Drita, My Homegirl
By Jenny Lombard
Published by Penguin Group

“More a tale of the power of love than of refugees, this first novel is imbued with the language and customs of Kosova as well as the efforts of a family attempting to regain balance.” —Susan Oliver, School Library Journal

“…For her debut novel, Lombard has created two strong and distinct characters, sensitively explores the effects of war on one family, and illuminates the power of friendship to overcome obstacles.” —Beverley Fahey, Children’s Literature

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Description
Drita and her family come to New York as refugees from war-torn Kosovo. Even though she barely speaks English, Drita can’t wait to start school and make a new best friend. But her new classmates don’t make it easy, teasing her about virtually everything.The worst is Maxie, a tough African-American girl whose sassy attitude hides a painful secret.

When Maxie takes things too far, their teacher assigns Maxie a paper on Drita and her journey to America from Kosovo. Suddenly, Maxie realizes she and Drita have more in common than she thought. And when Drita’s mother gets sick, there’s only one person who can help—Drita’s new homegirl.

A sensitively written story of two worlds coming together, Drita, My Homegirl touchingly explores the effects of war on a family and how friendship sometimes appears in the unlikeliest places

Reviews & Accolades
“…Maxie’s attempts to help Drita understand American ways are touching, and Dritas understanding of her friends loss is a testament to the emotional intelligence of children. Drita’s story resonates with the bravery of an individual determined to become part of her new country while retaining the love of her homeland. Maxie has the cocky voice of a girl who is trying too hard to disguise her pain. More a tale of the power of love than of refugees, this first novel is imbued with the language and customs of Kosova as well as the efforts of a family attempting to regain balance.” —Susan Oliver, School Library Journal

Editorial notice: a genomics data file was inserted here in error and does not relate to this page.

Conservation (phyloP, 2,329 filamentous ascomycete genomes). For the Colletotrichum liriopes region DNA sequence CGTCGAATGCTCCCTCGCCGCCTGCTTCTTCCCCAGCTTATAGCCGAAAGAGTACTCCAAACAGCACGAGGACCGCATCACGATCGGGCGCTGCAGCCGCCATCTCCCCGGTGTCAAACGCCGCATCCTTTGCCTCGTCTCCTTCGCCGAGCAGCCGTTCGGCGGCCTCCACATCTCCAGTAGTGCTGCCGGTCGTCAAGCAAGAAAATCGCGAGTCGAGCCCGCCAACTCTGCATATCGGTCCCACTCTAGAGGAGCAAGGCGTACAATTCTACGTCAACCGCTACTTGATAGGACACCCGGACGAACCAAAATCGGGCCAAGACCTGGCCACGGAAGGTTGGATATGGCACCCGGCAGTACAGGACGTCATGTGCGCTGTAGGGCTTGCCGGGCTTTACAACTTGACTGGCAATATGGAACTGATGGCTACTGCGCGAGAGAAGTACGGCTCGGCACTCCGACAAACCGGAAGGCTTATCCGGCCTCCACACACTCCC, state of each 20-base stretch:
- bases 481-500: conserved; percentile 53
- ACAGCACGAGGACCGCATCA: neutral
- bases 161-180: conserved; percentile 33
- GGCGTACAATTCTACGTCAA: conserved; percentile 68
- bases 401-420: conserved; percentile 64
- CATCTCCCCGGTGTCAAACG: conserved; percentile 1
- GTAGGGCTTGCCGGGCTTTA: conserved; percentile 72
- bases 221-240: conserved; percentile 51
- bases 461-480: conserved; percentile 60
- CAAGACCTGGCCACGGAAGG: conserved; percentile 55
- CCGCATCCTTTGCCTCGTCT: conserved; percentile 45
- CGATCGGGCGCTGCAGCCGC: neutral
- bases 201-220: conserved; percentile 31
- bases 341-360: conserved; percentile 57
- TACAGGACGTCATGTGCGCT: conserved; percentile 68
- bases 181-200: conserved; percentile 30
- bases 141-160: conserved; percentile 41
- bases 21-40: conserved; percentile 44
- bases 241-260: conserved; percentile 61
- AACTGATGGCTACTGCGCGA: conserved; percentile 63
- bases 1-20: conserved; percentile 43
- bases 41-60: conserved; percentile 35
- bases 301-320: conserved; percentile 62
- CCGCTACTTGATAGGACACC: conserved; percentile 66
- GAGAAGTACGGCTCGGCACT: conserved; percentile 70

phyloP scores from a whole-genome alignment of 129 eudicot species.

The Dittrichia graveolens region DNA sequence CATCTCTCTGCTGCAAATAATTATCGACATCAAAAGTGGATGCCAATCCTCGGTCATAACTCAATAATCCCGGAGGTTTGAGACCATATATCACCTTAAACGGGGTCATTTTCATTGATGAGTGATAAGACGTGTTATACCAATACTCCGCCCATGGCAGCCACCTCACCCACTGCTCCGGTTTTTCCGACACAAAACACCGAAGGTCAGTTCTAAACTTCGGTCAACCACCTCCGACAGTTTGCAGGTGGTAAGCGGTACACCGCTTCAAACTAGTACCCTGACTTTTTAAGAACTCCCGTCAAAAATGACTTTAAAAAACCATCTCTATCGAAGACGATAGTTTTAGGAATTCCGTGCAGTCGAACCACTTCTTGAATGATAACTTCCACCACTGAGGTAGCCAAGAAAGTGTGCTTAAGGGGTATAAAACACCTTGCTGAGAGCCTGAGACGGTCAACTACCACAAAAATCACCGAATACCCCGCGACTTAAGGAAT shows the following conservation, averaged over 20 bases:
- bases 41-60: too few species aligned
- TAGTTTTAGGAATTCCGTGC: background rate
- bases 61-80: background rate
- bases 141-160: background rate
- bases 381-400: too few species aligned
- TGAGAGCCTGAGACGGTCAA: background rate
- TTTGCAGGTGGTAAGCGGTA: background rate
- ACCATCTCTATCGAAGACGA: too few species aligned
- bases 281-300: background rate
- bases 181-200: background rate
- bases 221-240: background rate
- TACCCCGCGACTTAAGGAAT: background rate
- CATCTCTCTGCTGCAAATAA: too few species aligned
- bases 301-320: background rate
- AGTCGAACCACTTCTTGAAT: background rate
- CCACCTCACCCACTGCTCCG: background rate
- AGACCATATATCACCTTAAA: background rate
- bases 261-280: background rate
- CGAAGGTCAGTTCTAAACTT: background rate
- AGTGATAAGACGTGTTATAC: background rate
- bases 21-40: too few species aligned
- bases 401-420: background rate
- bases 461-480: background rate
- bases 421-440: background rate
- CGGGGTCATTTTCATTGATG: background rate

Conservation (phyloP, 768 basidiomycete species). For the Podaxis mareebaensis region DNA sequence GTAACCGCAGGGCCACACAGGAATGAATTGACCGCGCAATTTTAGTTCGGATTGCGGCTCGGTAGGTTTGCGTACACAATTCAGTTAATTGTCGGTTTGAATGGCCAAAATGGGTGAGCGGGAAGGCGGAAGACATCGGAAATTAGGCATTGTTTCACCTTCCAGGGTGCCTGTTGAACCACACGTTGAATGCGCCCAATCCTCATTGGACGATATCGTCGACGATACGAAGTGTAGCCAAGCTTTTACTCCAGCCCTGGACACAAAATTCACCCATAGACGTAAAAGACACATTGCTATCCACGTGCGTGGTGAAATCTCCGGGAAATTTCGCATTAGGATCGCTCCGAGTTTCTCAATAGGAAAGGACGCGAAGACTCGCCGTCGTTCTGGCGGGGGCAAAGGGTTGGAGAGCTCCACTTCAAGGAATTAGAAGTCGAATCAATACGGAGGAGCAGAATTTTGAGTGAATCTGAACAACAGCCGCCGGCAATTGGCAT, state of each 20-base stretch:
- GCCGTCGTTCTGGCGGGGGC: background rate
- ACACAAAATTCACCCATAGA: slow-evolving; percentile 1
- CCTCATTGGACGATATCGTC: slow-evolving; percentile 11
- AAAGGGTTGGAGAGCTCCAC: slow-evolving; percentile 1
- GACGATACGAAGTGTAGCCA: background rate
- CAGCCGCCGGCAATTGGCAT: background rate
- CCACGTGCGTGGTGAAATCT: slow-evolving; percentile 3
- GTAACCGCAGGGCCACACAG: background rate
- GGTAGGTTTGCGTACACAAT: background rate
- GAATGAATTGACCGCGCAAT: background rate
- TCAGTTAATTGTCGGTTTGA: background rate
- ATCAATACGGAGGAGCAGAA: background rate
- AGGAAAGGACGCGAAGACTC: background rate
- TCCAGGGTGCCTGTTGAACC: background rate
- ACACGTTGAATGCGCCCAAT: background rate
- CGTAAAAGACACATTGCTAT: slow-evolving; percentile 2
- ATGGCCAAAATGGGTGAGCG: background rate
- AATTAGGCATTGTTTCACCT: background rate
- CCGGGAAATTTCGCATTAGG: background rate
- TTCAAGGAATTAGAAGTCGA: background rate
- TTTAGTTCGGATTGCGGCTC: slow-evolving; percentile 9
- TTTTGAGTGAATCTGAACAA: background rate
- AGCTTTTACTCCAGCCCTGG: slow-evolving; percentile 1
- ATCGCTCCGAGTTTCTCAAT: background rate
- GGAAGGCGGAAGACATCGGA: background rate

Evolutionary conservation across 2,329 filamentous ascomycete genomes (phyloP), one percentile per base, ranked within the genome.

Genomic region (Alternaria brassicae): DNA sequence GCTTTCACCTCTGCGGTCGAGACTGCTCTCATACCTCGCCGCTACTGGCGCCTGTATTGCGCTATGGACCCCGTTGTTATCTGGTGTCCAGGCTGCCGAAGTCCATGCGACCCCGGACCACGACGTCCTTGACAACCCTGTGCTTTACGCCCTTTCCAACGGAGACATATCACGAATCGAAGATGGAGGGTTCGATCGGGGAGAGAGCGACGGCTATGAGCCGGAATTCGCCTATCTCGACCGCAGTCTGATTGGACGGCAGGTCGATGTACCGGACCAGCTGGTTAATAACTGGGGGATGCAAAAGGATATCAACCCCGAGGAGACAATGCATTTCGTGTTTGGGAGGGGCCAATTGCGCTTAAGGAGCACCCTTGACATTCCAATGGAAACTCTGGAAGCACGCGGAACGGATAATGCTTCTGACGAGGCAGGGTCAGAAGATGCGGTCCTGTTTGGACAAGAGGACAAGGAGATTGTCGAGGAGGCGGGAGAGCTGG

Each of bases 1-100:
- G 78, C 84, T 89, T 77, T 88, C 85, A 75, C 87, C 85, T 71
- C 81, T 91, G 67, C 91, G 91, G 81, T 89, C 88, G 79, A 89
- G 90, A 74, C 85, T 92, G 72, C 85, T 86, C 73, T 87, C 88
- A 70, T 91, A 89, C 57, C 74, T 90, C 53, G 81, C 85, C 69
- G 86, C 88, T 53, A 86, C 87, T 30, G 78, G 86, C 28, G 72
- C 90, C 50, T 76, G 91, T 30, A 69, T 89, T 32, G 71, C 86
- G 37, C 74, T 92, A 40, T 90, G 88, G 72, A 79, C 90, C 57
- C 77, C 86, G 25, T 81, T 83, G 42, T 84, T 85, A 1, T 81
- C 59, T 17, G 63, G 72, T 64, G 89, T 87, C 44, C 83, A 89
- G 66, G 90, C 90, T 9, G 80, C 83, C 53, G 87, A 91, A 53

“…Most moving is Drita’s surprise about the ethnic mix in her classroom; in Albania a wall separates Serb students from Muslims. The message connecting schoolyard bullying with war is heavy, but the girls’ growing friendship and respect for one another is poignant, as is the climax when Maxie presents her report about what Drita left behind.” —Hazel Rochman, Booklist

“Lombard’s debut novel unfolds through the first-person narratives of two fourth-grade classmates with very different backgrounds…the pair’s discovery of their common ground makes for a warm, often moving story. Readers will learn as much about Kosovo as about the remedy to be found in friendship.” —Publisher’s Weekly

“…For her debut novel, Lombard has created two strong and distinct characters, sensitively explores the effects of war on one family, and illuminates the power of friendship to overcome obstacles.” —Beverley Fahey, Children’s Literature

“Two girls from different worlds and cultures come together in this deft representation of immigration and multicultural friendship…the two girls overcome barriers of language and custom to resolve issues they both have in common. Alternating chapters in the voice of each girl reveal more similarities than differences…Lombard does a fine job of portraying characters displaying growth through some serious circumstances while maintaining their childlike qualities.” —Kirkus Reviews

Groups Represented
Kosovar-Muslim
African-American

Themes
Immigration, multicultural friendship, maternal relationships, family death

Setting
New York City

Author Research
TBA

Engagement Projects
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